Bold start. Smooth finish. The newsletter that interesting people love.
Happy Friday! Everyone has their favorite Olympic sports. I practice jiu jitsu and today I’ll introduce you to an ultralight Mongolian who’s a heavyweight in the world of wrestling and is aiming for gold in Tokyo. As the G-7 endorses a global minimum corporate tax, find out which countries are smiling and who’s crying. Revisit the most bizarre UFO “sightings” in history, plan a visit to amusing amusement parks and try this week’s caption contest!
The Trump administration secretly — and repeatedly — subpoenaed Apple for data from the accounts of two Democratic lawmakers, Reps. Adam Schiff and Eric Swalwell, as well as their families and aides, to find the source of leaks. The revelation sparked condemnation from Democrats. (Sources: WaPo, NYT)
2. Bridge Over Troubled Waters
President Joe Biden and British Prime Minister Boris Johnson inked an updated version of the historic 1941 Atlantic Charter on Thursday, recommitting their nations to a bond that’s a bedrock of the West’s security. But Biden communicated concerns over tensions between Britain and the European Union on the future of Northern Ireland. Are the best days of U.S-U.K. relations over? Vote here or on Twitter. (Sources: Al Jazeera, WaPo)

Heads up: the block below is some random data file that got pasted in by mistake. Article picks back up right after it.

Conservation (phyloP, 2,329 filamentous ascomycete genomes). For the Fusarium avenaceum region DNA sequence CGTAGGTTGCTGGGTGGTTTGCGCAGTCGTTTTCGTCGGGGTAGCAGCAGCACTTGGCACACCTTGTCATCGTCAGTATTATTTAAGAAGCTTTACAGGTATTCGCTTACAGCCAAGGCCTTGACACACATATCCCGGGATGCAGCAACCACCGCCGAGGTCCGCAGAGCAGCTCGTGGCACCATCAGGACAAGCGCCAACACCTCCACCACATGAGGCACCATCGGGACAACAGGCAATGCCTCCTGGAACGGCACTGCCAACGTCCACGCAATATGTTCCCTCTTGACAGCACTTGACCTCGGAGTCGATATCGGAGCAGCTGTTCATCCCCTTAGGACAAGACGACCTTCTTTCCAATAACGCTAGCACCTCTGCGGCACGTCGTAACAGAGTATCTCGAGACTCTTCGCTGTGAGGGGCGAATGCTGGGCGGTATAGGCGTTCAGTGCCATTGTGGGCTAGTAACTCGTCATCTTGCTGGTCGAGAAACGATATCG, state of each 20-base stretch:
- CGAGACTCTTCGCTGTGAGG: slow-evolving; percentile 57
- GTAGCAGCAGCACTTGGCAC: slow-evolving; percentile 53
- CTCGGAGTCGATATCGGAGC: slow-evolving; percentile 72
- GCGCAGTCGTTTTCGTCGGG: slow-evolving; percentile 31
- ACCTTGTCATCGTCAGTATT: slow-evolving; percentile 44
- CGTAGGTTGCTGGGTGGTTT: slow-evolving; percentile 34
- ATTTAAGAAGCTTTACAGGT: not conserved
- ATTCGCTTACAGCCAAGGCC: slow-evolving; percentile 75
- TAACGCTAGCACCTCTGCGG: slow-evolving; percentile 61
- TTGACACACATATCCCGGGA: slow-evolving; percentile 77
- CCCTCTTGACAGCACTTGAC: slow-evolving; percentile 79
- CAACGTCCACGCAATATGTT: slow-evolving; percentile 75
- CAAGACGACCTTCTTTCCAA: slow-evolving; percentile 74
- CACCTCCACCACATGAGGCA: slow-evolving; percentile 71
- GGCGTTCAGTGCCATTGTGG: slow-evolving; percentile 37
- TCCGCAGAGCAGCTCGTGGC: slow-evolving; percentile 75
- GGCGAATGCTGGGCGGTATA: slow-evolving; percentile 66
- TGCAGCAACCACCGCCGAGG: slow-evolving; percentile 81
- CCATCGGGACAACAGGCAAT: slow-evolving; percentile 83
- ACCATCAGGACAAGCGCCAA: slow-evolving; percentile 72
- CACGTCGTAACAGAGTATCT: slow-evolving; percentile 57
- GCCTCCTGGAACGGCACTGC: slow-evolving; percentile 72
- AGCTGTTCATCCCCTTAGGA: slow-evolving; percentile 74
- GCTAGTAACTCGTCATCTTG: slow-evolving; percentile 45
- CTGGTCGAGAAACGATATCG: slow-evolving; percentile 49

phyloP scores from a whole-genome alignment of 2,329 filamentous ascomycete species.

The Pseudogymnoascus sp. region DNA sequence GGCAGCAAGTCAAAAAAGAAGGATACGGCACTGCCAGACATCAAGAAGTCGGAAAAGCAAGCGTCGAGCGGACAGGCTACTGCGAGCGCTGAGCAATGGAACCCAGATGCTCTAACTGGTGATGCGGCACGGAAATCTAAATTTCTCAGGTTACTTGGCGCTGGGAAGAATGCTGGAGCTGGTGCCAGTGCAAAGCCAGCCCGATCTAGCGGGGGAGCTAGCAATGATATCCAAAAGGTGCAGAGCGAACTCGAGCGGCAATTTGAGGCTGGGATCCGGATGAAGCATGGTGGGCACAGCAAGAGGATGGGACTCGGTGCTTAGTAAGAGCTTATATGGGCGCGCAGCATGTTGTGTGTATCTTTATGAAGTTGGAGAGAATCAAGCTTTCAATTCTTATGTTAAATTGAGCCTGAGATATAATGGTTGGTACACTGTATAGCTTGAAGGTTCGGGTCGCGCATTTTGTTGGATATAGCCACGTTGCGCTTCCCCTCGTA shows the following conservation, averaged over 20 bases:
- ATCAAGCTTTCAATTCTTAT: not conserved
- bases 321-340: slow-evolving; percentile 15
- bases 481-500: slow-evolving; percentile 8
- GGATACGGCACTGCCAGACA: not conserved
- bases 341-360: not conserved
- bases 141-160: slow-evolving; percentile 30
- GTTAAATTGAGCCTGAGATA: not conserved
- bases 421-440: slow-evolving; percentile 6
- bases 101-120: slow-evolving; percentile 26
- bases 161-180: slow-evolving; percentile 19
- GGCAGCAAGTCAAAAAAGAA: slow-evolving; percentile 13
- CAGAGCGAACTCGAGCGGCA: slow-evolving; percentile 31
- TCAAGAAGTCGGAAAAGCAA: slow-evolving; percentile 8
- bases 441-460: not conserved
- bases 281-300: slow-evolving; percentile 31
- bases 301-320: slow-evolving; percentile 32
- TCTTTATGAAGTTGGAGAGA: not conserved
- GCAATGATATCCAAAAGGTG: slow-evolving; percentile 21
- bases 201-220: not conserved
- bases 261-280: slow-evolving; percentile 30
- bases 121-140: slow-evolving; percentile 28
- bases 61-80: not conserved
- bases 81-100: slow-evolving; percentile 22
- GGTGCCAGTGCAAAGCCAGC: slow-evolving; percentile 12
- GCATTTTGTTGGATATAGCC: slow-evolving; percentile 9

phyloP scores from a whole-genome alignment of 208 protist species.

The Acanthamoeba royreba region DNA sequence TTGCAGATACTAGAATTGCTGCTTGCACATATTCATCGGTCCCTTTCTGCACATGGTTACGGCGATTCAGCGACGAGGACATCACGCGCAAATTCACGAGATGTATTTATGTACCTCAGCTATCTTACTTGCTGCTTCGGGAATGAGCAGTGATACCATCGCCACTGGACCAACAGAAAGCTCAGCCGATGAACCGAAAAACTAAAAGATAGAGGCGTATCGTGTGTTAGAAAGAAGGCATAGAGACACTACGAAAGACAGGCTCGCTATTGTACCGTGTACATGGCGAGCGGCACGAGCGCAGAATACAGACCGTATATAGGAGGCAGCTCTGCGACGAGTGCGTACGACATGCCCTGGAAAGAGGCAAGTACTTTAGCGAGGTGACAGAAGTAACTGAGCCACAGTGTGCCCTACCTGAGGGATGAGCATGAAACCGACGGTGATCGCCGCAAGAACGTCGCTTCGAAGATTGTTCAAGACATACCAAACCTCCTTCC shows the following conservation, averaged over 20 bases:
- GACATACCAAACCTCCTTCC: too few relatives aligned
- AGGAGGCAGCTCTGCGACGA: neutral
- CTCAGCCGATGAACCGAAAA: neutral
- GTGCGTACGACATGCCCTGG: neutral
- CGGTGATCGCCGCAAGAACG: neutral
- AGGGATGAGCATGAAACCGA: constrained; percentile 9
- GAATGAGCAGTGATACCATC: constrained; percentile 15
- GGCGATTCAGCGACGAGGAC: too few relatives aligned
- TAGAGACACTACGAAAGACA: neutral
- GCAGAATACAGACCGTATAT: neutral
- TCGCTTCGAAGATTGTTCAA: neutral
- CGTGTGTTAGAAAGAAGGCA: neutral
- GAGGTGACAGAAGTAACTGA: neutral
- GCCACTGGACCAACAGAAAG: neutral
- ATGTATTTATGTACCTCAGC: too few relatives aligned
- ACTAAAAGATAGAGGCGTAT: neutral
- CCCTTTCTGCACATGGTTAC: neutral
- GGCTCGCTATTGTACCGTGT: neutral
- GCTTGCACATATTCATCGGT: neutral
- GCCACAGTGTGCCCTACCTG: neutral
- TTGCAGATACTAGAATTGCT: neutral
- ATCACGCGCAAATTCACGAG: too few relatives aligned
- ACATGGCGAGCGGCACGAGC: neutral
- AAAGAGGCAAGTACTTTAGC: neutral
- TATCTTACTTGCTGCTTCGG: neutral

3. A Billion Shots
G-7 nations will collectively donate 1 billion COVID-19 vaccine doses to poorer countries at a time when the access gap between wealthy and developing nations is widening. South Africa has entered a third wave of the pandemic, while globally, this year has already seen more deaths from the virus than all of 2020. (Sources: FT, Reuters, WSJ)
4. Twinkle, Twinkle, Giant Star
Astronomers have discovered a previously unknown star near the center of the Milky Way that’s 100 times the size of the sun and appears to be blinking. It’s not the first remote, twinkling star that scientists have found, but this one is literally a big deal. (Source: Guardian)
Be Egg-stra Careful
Thieves in Mexico City have mastered a new way to steal cars: Throw eggs at the windscreen of a moving vehicle. The driver instinctively turns on the wipers, making a mess of the screen, then stops the car and gets out — only to be accosted by robbers. Bizarre? Egg-xactly.
This 19-year-old Indian wrestler could kick your ass … even if she’s injured. Ask Kazakhstan's Ayaulym Kassymova, who took a massive lead in their final qualifier for Tokyo, leaving the Indian with an injured leg — before Malik pounced back like a wounded tigress to secure a win from nowhere. And to think that just a year ago, wrestling officials thought she was too inexperienced to fight in the big league. Malik grew up watching former Indian wrestlers win at the Olympics on TV. Now it’s her turn to wrestle for glory — and millions of young Indian women will be watching her.
Today on ‘The Carlos Watson Show’
Rob McElhenney, the quick-witted creator and star of It’s Always Sunny in Philadelphia and Apple+’s new hit Mythic Quest talks about his love of Philly and how his diverse writers rooms have opened his eyes to racial privilege. Watch later today.
Biden’s Global Tax: Will It Work?
Leaders of the G-7 are today expected to formally endorse President Biden’s proposal for a global minimum corporate tax. Who will that help and who will it hurt?
1. Irish Eyes, Not Smiling